Black Dynamite

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"I have to say that White's really gotten short-changed on parts in Hollywood."

- Ningen


Black Dynamite (2009)

Director: Scott Sanders

Cast: Michael Jai White, Salli Richardson, Arsenio Hall, Kevin Chapman, Tommy Davidson

Writer: Michael Jai White, Byron Minns, Scott Sanders

Producer: Jon Steingart, Jenny Wiener Steingart

Running Time: 90 min.

Plot: In 1972, Black Dynamite, a former CIA agent, is called back into the business when the mafia kills his brother, fills black orphanages with heroin, and floods the street with bad malt liquor. He soon discovers a vast conspiracy.

Reviews

NINGEN'S REVIEW: Black Dynamite's an ex-CIA agent and Vietnam vet who returns to the force when he finds out his brother OD'ed. He teams up with pimps, hustlers, and Black Panthers to take down the local mob dumping a type of heroin into the black community. What he finds out is that the drug trade is really a front for a bigger conspiracy to humiliate African-American males in a personal way.

Literally taking place in the 70s, BD's a tribute to the blaxploitation action films of that era. The lead, played by Michael Jai White, is dressed like Jim Brown, fights like Jim Kelly, and plays around like Rudy Ray Moore. Tough as nails, BD doesn't let anyone mess with him. And his come-backs are even meaner than his fists. So he persistently follows the trail of corruption all the way to the top while cleaning up his neighborhood in the process.

Anyway, after seeing Black Dynamite, I have to say that White's really gotten short-changed on parts in Hollywood. While I hated Spawn, it wasn't 'cus of him. And if Tarantino can make room for girls talking about boring bullshit in Death Proof, he can also let me see a fight between David Carradine and White's character in Kill Bill. And unlike Rourke or Perlman, White's got the build and looks to take on more mainstream action roles. [No offense to those other guys, of course.] So it's maybe not so ironic to find him getting playing the main character in an homage to a genre which was created in response to Hollywood's inability to cast minority actors for lead roles. While that has changed a bit over the years [Can you imagine the outcry if Denzel or Will Smith was replaced by some skinny, white 20-something nobody?], the industry is still a little behind the times in some ways.

For example, why can Justin Lin find Asian actors for his movies, but major studios can't find anyone Asian to play the Asian characters in the Hollywood versions of Dragonball, the non-Cameron Avatar, or King of Fighters? And why couldn't a certain nameless studio take a chance on a Robert Rodriguez remake of Barbarella, when it had no problem blowing money on Evan Almighty or a "gritty" version of Miami Vice? Finally, why is Disney trailing the Japanese in coming up with an animated lead character who's black?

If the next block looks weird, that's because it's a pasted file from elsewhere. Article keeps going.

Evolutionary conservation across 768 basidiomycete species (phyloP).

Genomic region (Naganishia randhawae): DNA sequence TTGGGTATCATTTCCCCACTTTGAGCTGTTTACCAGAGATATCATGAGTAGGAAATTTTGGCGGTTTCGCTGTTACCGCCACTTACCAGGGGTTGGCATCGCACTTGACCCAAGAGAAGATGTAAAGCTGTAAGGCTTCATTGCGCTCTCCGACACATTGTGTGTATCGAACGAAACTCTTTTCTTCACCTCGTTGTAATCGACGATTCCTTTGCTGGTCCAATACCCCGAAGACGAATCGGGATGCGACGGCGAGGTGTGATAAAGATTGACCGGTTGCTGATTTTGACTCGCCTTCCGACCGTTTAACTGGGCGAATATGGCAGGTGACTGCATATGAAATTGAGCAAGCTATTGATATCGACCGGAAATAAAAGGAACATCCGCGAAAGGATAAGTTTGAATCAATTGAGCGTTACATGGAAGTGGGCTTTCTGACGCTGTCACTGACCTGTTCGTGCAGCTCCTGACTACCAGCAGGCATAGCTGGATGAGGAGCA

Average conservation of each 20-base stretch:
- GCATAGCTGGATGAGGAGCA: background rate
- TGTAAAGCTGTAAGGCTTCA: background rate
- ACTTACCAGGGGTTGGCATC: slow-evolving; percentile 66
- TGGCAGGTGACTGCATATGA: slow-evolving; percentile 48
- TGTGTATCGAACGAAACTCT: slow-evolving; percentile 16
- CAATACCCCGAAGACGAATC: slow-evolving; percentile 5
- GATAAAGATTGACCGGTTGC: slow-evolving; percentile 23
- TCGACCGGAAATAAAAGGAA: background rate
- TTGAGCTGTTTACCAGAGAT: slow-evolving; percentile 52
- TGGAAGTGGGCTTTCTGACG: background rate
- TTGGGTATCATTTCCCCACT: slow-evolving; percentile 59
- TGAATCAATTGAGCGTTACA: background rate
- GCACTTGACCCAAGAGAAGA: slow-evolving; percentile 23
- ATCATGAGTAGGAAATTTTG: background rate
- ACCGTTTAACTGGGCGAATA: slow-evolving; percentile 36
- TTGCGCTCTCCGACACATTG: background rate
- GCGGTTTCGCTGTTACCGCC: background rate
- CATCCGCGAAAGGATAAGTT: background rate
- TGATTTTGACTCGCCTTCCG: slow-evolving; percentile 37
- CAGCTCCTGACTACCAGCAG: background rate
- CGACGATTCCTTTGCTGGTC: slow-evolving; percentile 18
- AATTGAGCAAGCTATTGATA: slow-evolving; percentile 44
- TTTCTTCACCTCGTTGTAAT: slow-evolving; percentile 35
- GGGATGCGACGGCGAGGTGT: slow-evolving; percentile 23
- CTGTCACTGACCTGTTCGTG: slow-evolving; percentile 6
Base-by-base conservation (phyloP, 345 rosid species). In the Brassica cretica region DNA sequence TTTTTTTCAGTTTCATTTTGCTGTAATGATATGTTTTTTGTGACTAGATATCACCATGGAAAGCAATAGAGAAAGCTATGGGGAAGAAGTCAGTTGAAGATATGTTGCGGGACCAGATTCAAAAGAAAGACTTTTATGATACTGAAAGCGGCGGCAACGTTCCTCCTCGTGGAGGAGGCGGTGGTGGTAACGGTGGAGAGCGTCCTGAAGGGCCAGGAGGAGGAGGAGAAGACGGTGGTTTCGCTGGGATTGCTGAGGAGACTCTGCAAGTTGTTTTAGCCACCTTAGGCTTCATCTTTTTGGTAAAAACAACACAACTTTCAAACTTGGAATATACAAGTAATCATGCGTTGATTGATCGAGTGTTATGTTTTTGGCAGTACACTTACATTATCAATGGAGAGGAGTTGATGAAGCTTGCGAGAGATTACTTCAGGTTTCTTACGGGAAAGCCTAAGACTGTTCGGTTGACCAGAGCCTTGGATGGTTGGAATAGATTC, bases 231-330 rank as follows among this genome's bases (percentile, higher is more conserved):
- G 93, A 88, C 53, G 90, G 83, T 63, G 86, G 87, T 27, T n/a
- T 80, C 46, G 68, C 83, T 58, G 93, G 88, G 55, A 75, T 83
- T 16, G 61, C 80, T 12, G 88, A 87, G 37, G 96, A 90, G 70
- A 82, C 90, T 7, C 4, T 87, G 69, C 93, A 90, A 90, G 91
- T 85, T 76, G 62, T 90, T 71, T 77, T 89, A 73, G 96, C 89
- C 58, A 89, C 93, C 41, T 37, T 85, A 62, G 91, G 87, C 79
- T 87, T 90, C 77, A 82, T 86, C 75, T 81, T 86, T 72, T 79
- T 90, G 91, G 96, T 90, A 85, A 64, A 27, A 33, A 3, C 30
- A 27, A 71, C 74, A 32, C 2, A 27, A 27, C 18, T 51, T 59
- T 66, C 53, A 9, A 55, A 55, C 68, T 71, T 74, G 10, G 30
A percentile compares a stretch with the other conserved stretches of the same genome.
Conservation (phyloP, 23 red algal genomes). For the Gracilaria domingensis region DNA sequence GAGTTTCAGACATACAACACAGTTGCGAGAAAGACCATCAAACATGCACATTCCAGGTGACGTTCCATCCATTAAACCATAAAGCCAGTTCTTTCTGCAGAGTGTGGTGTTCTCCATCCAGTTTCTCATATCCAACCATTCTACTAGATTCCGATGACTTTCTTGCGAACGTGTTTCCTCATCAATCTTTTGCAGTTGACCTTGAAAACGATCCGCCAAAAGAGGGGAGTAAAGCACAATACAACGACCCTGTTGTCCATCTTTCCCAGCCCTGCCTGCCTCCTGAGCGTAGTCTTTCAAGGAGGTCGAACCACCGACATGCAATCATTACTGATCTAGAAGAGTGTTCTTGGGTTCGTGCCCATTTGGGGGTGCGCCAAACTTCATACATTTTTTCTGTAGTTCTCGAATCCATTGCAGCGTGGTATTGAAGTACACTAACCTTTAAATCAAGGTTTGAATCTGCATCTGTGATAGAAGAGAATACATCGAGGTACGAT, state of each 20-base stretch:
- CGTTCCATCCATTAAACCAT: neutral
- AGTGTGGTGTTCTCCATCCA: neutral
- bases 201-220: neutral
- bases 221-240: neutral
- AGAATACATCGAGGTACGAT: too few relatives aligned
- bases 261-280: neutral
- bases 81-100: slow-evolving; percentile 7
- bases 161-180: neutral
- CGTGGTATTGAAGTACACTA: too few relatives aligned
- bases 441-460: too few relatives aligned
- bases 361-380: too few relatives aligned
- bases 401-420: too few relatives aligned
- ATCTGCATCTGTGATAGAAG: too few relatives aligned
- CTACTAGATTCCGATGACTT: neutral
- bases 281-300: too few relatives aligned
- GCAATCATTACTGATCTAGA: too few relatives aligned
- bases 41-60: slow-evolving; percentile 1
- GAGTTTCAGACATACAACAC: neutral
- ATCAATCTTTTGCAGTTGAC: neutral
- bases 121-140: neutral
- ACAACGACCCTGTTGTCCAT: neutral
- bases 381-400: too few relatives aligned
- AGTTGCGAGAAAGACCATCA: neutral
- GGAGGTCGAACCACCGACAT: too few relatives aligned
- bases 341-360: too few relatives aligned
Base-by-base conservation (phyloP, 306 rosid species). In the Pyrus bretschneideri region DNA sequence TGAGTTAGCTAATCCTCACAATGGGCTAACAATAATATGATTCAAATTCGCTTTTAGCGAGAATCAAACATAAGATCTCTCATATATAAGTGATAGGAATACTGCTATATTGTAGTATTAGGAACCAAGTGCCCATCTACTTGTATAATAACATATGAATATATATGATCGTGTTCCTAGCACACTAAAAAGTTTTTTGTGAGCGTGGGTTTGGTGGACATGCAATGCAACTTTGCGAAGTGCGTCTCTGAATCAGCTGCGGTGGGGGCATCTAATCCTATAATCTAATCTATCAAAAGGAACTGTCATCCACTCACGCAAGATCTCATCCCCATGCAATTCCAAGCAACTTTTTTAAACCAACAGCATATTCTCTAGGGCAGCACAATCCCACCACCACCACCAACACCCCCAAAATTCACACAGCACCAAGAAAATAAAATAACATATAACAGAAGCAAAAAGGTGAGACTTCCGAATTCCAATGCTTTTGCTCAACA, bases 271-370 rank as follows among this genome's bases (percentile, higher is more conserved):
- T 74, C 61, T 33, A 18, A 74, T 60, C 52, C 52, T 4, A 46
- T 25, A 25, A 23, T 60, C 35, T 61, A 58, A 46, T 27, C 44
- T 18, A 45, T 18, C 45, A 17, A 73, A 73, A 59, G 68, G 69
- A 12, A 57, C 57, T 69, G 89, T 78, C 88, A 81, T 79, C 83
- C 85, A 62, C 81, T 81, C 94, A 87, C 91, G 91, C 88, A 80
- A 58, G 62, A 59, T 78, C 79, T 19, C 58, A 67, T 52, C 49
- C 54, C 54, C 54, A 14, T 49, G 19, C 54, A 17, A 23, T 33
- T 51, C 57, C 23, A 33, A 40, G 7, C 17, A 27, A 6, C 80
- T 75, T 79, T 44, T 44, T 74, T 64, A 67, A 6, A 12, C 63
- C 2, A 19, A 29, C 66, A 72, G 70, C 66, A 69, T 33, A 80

On the other hand, when the suits do cast black actors for parts, at least they're no longer as relegated to stereotypes, an unfortunate negative off-shoot of the genre which Black Dynamite gleefully skews, even as it celebrates the style of those films. Shot with low-resolution lenses, costumed with suits which you might not even find at most thrift shops any more, and featuring cars you might not even find at a junkyard any more, BD is truly committed to authenticity. The era reflected in that flick might not appeal to people used to paying for tickets in order to pop open their PDAs and cell phones in theaters during a screening, but for the rest of us who could use a good intentional action-comedy this year, it's a life-saver.

The action in BD isn't, for obvious purposes, very serious. But it does come off authentic for the time, with its overdubs of the actors' voices made during connecting hits, combined with a cheap mish-mash of martial arts-inspired street-fighting, as well as old-school b-movie "bang bang, you're dead" gun fighting. [You know, before people had to do back-flips to aim their pieces.] It does help that White has some actual experience in action and martial arts, but the fights are clearly meant to be a farce, rather than something serious.

BD also goes for the straight man approach to comedy featured in Naked Gun, rather than the deconstructive approach used in the other blaxploitation spoof, "I'm Gonna Git You Sucka". Thus, the characters often wind up making inappropriate comments out of turn, rather than acting like they're self-aware of being in a blaxploitation movie. And even the background music summarizes the story at one point, making the movie more satisfyingly surreal than you'd expect from a one-joke comedy.

As for the story itself, there's no real point to watching the movie for that. It tends to drag unnecessarily longer than it needs to, and it'd be considered cartoonish, if it were in a real action movie. The real meat of Black Dyamite is the use of punch-lines and one-liners throughout the film. You have to be patient to get to them, but they do pay off most of the time, because they're so creative and so often used at the right moments, that you wonder if they weren't ad-libbed on the spot. And while some familiarity with the blaxploitaton genre and 70s pop culture in general might help you enjoy BD more, the adept comic timing helps keep the material fresh in general.

So I'll just finish by saying that, story aside, Black Dynamite is no "jive turkey", and that you won't be disappointed catching it.

NINGEN'S RATING: Story: 6.5/10, Authenticity: 10/10, Action: 7.5/10, Comedy: 11/10, Final Score: 8.5/10